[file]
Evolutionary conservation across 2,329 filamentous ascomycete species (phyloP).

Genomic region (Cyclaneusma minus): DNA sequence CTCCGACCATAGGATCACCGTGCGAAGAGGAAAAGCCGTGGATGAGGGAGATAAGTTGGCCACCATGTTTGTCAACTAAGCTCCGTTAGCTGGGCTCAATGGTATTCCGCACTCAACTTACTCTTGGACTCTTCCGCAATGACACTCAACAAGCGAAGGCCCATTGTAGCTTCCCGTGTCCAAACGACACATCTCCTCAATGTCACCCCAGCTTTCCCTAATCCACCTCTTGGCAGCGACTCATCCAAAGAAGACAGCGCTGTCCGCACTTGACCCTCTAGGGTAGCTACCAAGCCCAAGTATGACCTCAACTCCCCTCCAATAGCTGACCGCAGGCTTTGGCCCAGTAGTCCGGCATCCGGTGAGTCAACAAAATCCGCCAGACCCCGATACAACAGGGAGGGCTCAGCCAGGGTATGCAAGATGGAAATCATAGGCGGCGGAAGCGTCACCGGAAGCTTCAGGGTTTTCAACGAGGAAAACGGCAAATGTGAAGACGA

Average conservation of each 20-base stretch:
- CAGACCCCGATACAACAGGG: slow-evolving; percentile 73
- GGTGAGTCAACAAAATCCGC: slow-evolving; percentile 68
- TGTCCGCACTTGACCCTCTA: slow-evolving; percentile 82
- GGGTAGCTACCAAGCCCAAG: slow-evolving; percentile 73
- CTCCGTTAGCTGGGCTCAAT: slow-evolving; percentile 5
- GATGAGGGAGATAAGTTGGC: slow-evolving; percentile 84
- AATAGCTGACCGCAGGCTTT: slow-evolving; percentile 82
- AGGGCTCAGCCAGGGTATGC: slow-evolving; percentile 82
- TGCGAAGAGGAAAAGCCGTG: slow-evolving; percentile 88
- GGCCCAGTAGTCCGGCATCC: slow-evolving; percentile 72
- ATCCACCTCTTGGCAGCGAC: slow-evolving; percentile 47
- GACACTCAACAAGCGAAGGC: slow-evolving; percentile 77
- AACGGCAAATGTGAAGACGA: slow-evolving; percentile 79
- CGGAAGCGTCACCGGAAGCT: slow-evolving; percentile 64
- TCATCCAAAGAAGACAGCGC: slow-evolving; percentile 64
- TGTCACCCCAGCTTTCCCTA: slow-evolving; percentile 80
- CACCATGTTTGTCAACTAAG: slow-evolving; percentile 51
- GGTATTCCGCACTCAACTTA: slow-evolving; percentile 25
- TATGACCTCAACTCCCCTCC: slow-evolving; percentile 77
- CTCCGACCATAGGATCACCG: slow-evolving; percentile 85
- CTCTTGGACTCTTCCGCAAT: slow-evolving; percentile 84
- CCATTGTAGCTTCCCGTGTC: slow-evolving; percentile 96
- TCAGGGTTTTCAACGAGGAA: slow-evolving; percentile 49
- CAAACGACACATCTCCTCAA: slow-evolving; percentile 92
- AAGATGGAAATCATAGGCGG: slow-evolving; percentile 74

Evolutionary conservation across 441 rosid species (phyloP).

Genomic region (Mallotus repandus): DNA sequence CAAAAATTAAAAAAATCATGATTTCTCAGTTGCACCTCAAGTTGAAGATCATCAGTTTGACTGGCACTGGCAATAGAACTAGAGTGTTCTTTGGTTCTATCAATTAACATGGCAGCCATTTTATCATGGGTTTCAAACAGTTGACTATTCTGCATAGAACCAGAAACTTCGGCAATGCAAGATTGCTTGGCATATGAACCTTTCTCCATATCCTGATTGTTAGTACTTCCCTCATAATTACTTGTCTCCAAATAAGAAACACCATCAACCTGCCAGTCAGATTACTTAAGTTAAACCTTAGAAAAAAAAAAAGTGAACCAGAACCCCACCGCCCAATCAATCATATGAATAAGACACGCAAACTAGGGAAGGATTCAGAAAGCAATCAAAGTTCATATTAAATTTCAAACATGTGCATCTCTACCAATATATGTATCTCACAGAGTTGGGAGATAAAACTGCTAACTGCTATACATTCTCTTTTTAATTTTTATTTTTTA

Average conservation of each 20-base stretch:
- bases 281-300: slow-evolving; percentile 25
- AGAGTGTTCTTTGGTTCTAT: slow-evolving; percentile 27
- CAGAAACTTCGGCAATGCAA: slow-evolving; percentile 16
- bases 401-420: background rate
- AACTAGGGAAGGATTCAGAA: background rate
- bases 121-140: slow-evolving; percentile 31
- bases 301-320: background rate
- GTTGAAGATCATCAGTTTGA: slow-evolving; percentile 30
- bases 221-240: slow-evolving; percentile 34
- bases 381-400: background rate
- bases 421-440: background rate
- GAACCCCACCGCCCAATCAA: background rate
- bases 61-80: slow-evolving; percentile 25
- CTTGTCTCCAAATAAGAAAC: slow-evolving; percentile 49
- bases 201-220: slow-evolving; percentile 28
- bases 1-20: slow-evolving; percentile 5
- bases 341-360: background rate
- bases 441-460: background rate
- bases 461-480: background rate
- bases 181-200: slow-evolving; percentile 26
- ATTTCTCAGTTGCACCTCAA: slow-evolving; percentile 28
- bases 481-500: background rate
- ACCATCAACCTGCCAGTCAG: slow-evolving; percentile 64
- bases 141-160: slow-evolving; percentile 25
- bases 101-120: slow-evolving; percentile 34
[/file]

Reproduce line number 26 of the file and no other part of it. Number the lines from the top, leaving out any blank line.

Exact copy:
- TCAGGGTTTTCAACGAGGAA: slow-evolving; percentile 49